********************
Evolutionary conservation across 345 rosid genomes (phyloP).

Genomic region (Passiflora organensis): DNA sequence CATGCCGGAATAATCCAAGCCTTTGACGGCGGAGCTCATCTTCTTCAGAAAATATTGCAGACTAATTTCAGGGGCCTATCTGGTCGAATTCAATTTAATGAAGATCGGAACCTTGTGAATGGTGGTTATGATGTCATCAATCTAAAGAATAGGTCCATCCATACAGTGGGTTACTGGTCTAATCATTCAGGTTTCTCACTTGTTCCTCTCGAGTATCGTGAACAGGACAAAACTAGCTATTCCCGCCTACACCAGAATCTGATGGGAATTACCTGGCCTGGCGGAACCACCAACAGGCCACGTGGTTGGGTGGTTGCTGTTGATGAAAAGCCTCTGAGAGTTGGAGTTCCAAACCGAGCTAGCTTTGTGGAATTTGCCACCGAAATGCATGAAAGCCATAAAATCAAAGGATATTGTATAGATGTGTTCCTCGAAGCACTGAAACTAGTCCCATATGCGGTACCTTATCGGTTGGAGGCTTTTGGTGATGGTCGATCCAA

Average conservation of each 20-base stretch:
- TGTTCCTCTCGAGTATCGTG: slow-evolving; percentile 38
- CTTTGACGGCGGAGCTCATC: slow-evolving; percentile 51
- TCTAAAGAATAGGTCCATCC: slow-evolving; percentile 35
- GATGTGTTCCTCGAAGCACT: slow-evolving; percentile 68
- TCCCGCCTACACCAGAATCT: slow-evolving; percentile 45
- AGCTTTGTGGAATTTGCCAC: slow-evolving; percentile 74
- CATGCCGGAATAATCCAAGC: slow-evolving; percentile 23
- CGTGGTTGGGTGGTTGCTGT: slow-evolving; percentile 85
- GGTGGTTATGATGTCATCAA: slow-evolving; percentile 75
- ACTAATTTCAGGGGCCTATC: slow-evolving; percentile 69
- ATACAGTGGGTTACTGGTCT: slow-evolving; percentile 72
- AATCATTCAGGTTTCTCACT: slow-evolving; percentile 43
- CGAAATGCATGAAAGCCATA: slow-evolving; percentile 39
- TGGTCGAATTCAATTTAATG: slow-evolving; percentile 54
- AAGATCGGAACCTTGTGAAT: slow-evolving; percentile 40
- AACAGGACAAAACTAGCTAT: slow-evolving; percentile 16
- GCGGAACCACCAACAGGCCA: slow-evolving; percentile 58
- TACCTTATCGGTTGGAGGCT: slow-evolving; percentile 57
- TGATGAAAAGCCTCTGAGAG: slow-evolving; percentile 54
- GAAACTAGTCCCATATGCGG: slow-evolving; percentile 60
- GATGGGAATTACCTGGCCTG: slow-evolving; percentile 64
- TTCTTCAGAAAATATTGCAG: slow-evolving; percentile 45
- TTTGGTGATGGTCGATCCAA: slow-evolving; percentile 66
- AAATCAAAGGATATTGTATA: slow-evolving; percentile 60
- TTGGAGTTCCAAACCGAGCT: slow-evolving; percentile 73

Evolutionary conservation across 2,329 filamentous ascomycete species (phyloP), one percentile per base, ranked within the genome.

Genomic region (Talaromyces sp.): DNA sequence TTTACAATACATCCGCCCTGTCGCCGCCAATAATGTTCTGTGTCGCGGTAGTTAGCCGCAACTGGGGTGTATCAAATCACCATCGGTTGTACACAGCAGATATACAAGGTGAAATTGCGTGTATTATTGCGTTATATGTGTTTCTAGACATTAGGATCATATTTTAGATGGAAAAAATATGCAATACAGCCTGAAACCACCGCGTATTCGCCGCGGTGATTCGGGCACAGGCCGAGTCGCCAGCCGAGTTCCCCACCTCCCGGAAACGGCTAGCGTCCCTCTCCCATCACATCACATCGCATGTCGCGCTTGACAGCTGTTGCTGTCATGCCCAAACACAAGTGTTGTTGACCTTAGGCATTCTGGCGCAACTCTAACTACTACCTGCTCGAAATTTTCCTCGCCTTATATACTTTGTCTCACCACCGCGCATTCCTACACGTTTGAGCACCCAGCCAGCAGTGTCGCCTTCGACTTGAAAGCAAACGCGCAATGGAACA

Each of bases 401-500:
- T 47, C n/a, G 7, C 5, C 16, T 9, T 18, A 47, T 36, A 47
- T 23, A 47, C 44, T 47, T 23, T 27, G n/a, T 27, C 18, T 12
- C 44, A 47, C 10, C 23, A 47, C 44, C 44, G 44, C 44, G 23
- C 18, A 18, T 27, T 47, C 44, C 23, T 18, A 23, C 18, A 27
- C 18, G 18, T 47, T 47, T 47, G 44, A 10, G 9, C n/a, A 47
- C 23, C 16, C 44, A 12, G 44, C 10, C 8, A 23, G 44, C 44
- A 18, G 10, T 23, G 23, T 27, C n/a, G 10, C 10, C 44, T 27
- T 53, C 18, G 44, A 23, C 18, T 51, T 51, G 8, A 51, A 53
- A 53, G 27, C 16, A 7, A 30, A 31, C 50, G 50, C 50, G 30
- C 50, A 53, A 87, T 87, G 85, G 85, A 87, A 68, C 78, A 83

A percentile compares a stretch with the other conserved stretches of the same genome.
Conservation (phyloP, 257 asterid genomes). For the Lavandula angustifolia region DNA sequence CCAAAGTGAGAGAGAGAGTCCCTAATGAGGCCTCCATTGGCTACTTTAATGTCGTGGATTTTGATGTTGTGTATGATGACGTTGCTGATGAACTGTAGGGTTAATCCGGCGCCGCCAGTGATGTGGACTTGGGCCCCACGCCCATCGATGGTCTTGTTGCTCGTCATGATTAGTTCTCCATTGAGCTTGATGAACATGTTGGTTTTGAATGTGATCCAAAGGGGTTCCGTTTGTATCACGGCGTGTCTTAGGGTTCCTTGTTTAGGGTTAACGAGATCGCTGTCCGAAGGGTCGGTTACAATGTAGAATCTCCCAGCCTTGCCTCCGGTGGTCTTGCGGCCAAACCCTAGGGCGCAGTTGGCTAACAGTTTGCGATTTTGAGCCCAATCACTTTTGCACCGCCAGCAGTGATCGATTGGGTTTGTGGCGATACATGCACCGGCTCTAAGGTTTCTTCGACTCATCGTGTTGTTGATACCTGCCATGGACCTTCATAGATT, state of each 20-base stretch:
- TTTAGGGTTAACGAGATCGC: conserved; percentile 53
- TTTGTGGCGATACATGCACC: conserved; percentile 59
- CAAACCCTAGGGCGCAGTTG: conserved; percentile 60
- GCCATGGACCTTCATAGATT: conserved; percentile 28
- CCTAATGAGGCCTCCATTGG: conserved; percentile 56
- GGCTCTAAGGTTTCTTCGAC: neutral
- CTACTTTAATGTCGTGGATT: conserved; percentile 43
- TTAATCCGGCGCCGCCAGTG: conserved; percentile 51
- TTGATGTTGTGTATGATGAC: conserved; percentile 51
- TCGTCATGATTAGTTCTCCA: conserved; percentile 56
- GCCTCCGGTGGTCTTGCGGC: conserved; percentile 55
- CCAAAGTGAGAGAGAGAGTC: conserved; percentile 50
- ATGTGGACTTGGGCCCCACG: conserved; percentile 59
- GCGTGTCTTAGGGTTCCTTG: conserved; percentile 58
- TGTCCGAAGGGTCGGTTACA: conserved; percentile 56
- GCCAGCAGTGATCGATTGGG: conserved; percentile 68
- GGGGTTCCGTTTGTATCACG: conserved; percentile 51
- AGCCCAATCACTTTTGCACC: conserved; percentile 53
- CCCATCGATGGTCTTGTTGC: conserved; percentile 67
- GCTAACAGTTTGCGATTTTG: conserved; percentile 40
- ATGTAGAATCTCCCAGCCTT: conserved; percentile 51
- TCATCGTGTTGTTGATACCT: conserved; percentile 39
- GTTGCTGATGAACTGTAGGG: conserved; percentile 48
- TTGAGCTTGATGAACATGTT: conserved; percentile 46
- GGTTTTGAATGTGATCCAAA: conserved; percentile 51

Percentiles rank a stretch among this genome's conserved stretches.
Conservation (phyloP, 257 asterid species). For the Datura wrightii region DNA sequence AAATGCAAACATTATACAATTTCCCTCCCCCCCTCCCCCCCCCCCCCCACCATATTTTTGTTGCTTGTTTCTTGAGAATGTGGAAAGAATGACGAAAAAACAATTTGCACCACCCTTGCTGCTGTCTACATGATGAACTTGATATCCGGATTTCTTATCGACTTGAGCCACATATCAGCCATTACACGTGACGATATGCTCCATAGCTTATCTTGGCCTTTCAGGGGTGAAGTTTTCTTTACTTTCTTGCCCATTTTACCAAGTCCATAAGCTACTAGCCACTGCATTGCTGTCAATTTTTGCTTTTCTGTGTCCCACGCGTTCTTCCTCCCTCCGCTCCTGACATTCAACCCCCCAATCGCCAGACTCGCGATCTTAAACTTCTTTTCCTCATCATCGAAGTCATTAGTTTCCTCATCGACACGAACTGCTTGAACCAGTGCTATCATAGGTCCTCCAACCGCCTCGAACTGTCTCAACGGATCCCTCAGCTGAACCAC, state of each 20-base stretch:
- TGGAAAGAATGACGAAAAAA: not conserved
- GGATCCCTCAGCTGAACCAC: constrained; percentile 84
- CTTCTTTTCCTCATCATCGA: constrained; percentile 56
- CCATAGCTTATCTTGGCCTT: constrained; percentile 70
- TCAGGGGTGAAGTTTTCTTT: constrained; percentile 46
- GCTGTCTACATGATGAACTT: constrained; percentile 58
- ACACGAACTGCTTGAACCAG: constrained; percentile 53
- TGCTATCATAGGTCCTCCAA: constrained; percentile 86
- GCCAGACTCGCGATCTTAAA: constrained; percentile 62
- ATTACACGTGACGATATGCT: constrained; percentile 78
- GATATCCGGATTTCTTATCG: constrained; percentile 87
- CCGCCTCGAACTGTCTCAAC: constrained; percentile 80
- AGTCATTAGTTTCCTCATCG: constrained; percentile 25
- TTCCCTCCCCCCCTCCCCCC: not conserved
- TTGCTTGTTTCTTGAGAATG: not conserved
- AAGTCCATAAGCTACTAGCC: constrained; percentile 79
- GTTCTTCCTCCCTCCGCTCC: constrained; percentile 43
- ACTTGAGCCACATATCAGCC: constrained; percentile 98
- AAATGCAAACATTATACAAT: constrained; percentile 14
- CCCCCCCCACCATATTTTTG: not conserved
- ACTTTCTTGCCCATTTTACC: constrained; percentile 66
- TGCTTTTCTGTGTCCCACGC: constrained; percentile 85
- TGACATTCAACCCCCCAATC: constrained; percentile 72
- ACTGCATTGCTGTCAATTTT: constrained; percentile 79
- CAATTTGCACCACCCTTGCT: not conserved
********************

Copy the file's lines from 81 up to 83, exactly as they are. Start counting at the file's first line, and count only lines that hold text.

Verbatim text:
- GATATCCGGATTTCTTATCG: constrained; percentile 87
- CCGCCTCGAACTGTCTCAAC: constrained; percentile 80
- AGTCATTAGTTTCCTCATCG: constrained; percentile 25